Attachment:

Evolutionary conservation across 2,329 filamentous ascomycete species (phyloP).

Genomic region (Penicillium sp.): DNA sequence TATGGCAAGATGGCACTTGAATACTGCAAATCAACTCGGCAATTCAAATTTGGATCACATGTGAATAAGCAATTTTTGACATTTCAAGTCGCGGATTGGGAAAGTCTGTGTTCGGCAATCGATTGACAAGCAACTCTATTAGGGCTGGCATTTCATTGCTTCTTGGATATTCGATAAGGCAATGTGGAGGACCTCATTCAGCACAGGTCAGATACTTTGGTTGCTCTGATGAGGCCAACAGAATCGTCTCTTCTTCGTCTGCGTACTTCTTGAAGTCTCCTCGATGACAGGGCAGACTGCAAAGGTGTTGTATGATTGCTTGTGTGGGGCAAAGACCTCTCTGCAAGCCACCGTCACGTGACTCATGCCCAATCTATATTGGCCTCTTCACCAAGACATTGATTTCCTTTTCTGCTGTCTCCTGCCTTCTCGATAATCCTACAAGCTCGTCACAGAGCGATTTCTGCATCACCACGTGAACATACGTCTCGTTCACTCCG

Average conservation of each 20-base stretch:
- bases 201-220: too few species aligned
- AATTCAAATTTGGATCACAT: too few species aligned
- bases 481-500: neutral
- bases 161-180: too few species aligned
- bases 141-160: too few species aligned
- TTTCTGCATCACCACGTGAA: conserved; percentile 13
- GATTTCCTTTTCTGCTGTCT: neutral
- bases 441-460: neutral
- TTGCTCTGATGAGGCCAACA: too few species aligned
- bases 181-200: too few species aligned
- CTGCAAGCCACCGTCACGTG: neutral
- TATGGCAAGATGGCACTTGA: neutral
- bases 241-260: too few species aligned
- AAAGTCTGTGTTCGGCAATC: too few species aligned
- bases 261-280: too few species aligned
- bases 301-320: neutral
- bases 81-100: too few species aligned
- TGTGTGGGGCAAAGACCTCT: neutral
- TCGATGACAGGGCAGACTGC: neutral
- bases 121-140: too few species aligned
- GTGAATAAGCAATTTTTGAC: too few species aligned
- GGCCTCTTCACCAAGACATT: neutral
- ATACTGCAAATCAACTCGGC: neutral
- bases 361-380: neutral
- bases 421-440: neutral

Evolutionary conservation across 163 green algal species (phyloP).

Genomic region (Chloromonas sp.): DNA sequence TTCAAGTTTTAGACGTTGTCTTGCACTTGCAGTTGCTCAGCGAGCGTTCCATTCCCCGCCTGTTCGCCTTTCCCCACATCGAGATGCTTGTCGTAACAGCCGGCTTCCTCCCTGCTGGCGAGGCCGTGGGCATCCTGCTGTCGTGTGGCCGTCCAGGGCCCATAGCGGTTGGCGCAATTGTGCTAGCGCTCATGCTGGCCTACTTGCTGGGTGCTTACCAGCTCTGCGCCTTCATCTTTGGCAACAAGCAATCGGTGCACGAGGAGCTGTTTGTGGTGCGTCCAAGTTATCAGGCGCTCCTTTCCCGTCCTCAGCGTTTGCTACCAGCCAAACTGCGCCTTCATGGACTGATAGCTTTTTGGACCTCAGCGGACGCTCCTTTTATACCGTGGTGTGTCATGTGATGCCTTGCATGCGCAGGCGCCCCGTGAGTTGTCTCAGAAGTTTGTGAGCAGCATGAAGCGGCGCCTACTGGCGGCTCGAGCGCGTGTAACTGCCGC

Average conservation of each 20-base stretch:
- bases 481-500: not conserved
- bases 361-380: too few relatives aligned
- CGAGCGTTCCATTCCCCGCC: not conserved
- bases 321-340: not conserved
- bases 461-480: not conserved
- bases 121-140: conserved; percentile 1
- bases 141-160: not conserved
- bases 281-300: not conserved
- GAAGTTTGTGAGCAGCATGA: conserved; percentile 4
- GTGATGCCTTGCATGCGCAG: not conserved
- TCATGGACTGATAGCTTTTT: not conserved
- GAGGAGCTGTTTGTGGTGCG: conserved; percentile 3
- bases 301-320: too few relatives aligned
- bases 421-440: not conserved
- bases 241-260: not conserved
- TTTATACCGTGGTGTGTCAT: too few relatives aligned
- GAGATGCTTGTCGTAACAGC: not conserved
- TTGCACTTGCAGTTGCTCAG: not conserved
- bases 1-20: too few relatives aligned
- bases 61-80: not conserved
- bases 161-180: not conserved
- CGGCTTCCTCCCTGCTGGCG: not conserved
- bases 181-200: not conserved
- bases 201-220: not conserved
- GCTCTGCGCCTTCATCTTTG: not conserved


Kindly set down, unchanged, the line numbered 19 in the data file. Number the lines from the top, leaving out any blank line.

- bases 301-320: neutral